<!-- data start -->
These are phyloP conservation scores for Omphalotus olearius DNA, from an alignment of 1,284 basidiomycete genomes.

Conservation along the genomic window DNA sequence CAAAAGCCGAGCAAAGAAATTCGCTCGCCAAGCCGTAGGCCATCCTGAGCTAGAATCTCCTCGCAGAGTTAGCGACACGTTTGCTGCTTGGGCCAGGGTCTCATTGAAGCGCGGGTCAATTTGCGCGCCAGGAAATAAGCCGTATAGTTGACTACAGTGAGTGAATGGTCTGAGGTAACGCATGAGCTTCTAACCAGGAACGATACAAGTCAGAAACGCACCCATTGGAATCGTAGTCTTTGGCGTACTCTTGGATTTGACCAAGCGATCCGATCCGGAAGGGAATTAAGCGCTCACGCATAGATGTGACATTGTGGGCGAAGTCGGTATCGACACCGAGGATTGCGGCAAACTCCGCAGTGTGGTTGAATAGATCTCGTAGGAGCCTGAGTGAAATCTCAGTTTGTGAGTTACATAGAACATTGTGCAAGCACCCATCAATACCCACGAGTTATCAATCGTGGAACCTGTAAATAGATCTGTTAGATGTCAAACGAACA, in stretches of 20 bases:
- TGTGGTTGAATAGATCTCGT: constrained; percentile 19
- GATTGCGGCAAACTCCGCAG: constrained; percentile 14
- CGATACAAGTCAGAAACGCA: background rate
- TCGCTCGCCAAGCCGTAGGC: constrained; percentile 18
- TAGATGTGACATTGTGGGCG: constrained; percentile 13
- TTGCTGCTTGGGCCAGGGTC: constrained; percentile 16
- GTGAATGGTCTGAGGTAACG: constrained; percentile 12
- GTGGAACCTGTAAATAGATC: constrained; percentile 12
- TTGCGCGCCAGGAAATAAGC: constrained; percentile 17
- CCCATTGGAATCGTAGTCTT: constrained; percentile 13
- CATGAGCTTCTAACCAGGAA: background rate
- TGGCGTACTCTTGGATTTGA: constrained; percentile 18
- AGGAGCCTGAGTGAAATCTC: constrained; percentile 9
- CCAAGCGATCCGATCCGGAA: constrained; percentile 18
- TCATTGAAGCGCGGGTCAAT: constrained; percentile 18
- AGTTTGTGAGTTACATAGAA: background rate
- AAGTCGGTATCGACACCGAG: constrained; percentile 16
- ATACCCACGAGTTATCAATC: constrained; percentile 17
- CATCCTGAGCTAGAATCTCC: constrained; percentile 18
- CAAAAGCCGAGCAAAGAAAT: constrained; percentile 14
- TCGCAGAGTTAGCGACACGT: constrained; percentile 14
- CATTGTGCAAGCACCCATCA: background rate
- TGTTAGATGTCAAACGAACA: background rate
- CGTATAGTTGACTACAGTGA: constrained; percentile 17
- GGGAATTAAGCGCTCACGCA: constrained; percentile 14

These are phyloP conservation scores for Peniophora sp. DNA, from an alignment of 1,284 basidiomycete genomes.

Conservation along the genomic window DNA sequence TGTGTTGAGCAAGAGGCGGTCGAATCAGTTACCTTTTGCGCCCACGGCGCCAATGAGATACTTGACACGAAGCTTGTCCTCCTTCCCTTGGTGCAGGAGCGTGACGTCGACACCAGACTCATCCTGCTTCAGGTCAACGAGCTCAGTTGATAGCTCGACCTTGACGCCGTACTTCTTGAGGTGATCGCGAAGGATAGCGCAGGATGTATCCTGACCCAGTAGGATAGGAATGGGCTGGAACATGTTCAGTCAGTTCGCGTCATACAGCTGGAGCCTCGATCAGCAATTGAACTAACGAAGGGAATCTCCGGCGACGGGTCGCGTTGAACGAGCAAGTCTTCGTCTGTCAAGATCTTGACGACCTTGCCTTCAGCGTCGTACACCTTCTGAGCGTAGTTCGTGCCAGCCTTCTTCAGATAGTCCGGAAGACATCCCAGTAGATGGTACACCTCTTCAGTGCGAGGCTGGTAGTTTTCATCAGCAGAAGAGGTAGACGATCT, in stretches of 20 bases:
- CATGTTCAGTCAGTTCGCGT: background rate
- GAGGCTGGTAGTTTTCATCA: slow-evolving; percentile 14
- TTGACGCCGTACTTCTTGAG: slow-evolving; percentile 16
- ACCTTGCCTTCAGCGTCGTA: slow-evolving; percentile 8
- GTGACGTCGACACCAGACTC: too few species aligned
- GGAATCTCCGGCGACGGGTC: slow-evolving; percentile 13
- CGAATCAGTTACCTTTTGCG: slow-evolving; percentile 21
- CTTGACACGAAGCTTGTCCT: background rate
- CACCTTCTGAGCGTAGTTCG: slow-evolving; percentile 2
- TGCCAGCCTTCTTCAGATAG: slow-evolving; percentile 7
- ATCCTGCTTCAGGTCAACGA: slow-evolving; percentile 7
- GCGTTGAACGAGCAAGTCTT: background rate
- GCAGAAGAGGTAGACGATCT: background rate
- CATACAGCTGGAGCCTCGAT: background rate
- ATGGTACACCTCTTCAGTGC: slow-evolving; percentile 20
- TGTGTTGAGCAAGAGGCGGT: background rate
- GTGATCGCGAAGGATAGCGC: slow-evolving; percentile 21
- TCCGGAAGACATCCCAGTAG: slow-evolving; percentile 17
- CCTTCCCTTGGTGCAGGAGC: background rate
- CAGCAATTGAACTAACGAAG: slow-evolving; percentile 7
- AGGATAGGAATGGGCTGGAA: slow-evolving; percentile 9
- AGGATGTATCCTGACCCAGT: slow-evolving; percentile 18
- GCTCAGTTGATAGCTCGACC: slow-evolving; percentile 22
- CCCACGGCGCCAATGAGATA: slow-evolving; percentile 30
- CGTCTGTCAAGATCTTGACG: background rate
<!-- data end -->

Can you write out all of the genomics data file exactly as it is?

These are phyloP conservation scores for Omphalotus olearius DNA, from an alignment of 1,284 basidiomycete genomes.

Conservation along the genomic window DNA sequence CAAAAGCCGAGCAAAGAAATTCGCTCGCCAAGCCGTAGGCCATCCTGAGCTAGAATCTCCTCGCAGAGTTAGCGACACGTTTGCTGCTTGGGCCAGGGTCTCATTGAAGCGCGGGTCAATTTGCGCGCCAGGAAATAAGCCGTATAGTTGACTACAGTGAGTGAATGGTCTGAGGTAACGCATGAGCTTCTAACCAGGAACGATACAAGTCAGAAACGCACCCATTGGAATCGTAGTCTTTGGCGTACTCTTGGATTTGACCAAGCGATCCGATCCGGAAGGGAATTAAGCGCTCACGCATAGATGTGACATTGTGGGCGAAGTCGGTATCGACACCGAGGATTGCGGCAAACTCCGCAGTGTGGTTGAATAGATCTCGTAGGAGCCTGAGTGAAATCTCAGTTTGTGAGTTACATAGAACATTGTGCAAGCACCCATCAATACCCACGAGTTATCAATCGTGGAACCTGTAAATAGATCTGTTAGATGTCAAACGAACA, in stretches of 20 bases:
- TGTGGTTGAATAGATCTCGT: constrained; percentile 19
- GATTGCGGCAAACTCCGCAG: constrained; percentile 14
- CGATACAAGTCAGAAACGCA: background rate
- TCGCTCGCCAAGCCGTAGGC: constrained; percentile 18
- TAGATGTGACATTGTGGGCG: constrained; percentile 13
- TTGCTGCTTGGGCCAGGGTC: constrained; percentile 16
- GTGAATGGTCTGAGGTAACG: constrained; percentile 12
- GTGGAACCTGTAAATAGATC: constrained; percentile 12
- TTGCGCGCCAGGAAATAAGC: constrained; percentile 17
- CCCATTGGAATCGTAGTCTT: constrained; percentile 13
- CATGAGCTTCTAACCAGGAA: background rate
- TGGCGTACTCTTGGATTTGA: constrained; percentile 18
- AGGAGCCTGAGTGAAATCTC: constrained; percentile 9
- CCAAGCGATCCGATCCGGAA: constrained; percentile 18
- TCATTGAAGCGCGGGTCAAT: constrained; percentile 18
- AGTTTGTGAGTTACATAGAA: background rate
- AAGTCGGTATCGACACCGAG: constrained; percentile 16
- ATACCCACGAGTTATCAATC: constrained; percentile 17
- CATCCTGAGCTAGAATCTCC: constrained; percentile 18
- CAAAAGCCGAGCAAAGAAAT: constrained; percentile 14
- TCGCAGAGTTAGCGACACGT: constrained; percentile 14
- CATTGTGCAAGCACCCATCA: background rate
- TGTTAGATGTCAAACGAACA: background rate
- CGTATAGTTGACTACAGTGA: constrained; percentile 17
- GGGAATTAAGCGCTCACGCA: constrained; percentile 14

These are phyloP conservation scores for Peniophora sp. DNA, from an alignment of 1,284 basidiomycete genomes.

Conservation along the genomic window DNA sequence TGTGTTGAGCAAGAGGCGGTCGAATCAGTTACCTTTTGCGCCCACGGCGCCAATGAGATACTTGACACGAAGCTTGTCCTCCTTCCCTTGGTGCAGGAGCGTGACGTCGACACCAGACTCATCCTGCTTCAGGTCAACGAGCTCAGTTGATAGCTCGACCTTGACGCCGTACTTCTTGAGGTGATCGCGAAGGATAGCGCAGGATGTATCCTGACCCAGTAGGATAGGAATGGGCTGGAACATGTTCAGTCAGTTCGCGTCATACAGCTGGAGCCTCGATCAGCAATTGAACTAACGAAGGGAATCTCCGGCGACGGGTCGCGTTGAACGAGCAAGTCTTCGTCTGTCAAGATCTTGACGACCTTGCCTTCAGCGTCGTACACCTTCTGAGCGTAGTTCGTGCCAGCCTTCTTCAGATAGTCCGGAAGACATCCCAGTAGATGGTACACCTCTTCAGTGCGAGGCTGGTAGTTTTCATCAGCAGAAGAGGTAGACGATCT, in stretches of 20 bases:
- CATGTTCAGTCAGTTCGCGT: background rate
- GAGGCTGGTAGTTTTCATCA: slow-evolving; percentile 14
- TTGACGCCGTACTTCTTGAG: slow-evolving; percentile 16
- ACCTTGCCTTCAGCGTCGTA: slow-evolving; percentile 8
- GTGACGTCGACACCAGACTC: too few species aligned
- GGAATCTCCGGCGACGGGTC: slow-evolving; percentile 13
- CGAATCAGTTACCTTTTGCG: slow-evolving; percentile 21
- CTTGACACGAAGCTTGTCCT: background rate
- CACCTTCTGAGCGTAGTTCG: slow-evolving; percentile 2
- TGCCAGCCTTCTTCAGATAG: slow-evolving; percentile 7
- ATCCTGCTTCAGGTCAACGA: slow-evolving; percentile 7
- GCGTTGAACGAGCAAGTCTT: background rate
- GCAGAAGAGGTAGACGATCT: background rate
- CATACAGCTGGAGCCTCGAT: background rate
- ATGGTACACCTCTTCAGTGC: slow-evolving; percentile 20
- TGTGTTGAGCAAGAGGCGGT: background rate
- GTGATCGCGAAGGATAGCGC: slow-evolving; percentile 21
- TCCGGAAGACATCCCAGTAG: slow-evolving; percentile 17
- CCTTCCCTTGGTGCAGGAGC: background rate
- CAGCAATTGAACTAACGAAG: slow-evolving; percentile 7
- AGGATAGGAATGGGCTGGAA: slow-evolving; percentile 9
- AGGATGTATCCTGACCCAGT: slow-evolving; percentile 18
- GCTCAGTTGATAGCTCGACC: slow-evolving; percentile 22
- CCCACGGCGCCAATGAGATA: slow-evolving; percentile 30
- CGTCTGTCAAGATCTTGACG: background rate